The objective of Regulation (official document) is to adapt the harmonised legal framework on copyright and related rights and to provide a common approach to the provision of online content services to subscribers temporarily present in Member States other than their Member State of residence, in order to ensure that the present barriers to cross-border portability of online content services in the internal market no longer exist.

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EU public consultation concerning copyright with regard to EU Satellite and Cable Directive – mediation system and obligation to negotiate

First, respondents were asked (de) if they had used the existing negotiation and mediation mechanisms established under the Directive. They were invited to describe their experience. Second, respondents were asked to give their view about a possible extension of these rules to facilitate the cross border availability of online services, and they were invited to suggest any other measure that could facilitate contractual solutions and negotiations in good faith.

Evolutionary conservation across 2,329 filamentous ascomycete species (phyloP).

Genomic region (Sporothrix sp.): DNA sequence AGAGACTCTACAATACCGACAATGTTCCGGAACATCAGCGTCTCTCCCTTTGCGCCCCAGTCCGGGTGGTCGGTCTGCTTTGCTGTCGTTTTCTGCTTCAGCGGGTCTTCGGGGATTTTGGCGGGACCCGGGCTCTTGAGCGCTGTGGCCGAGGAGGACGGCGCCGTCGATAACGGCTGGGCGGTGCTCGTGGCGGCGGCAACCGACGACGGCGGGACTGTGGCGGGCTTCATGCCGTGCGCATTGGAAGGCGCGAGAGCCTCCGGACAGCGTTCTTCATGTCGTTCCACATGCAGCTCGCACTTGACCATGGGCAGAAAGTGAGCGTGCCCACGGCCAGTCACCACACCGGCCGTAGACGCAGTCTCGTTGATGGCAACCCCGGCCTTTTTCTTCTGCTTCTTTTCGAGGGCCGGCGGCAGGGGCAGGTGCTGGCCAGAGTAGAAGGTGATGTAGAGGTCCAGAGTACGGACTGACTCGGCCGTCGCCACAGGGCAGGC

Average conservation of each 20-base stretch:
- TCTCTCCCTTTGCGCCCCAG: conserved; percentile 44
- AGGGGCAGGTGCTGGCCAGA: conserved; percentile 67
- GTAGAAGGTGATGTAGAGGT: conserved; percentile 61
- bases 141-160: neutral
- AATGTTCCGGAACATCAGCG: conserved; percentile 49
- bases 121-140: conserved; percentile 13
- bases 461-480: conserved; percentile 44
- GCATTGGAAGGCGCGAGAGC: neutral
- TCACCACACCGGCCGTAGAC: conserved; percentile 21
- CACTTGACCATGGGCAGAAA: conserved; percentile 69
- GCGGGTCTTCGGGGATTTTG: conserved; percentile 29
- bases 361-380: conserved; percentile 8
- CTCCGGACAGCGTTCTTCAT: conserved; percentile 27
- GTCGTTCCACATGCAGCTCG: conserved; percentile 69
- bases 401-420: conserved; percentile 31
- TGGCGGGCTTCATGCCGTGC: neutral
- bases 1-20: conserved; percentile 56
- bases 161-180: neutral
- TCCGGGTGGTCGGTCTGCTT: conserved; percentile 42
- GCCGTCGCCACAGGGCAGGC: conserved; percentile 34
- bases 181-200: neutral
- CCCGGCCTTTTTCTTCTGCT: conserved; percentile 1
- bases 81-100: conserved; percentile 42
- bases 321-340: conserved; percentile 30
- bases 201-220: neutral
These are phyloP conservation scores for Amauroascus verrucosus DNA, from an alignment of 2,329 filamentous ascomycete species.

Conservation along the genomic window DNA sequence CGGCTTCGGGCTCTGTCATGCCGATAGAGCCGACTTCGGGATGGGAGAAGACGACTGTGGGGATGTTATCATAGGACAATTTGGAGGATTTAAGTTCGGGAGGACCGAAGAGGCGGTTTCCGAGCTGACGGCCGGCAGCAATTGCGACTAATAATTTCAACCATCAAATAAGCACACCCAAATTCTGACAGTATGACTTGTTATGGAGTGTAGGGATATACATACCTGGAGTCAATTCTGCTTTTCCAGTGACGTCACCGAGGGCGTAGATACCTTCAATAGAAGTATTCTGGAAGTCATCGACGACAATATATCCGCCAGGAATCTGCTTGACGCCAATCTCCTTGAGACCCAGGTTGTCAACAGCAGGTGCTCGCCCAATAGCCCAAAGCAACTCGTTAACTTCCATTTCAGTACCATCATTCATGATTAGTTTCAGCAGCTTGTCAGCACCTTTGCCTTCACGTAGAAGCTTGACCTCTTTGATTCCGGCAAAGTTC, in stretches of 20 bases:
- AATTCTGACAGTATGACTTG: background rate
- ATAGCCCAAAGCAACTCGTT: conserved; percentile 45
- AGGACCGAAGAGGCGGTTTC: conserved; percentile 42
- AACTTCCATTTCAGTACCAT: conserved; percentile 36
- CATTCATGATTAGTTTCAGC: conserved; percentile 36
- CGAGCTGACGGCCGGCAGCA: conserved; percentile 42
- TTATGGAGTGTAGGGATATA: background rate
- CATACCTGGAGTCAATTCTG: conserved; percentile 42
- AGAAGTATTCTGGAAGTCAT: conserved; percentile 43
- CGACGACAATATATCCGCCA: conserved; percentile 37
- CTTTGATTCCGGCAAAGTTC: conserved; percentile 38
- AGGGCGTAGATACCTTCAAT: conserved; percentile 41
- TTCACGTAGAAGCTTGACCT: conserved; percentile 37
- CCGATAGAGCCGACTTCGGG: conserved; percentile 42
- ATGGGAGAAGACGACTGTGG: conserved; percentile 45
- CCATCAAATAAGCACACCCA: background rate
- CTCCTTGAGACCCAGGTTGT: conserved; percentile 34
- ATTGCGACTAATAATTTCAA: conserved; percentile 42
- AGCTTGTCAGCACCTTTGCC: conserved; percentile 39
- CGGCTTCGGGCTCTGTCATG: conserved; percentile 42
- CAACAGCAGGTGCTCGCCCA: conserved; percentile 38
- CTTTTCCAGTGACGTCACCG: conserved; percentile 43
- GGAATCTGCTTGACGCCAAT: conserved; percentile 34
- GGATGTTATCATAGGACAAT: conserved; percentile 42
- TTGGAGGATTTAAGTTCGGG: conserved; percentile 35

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Mandatory collective management regime for different forms of online simultaneous retransmissions in EU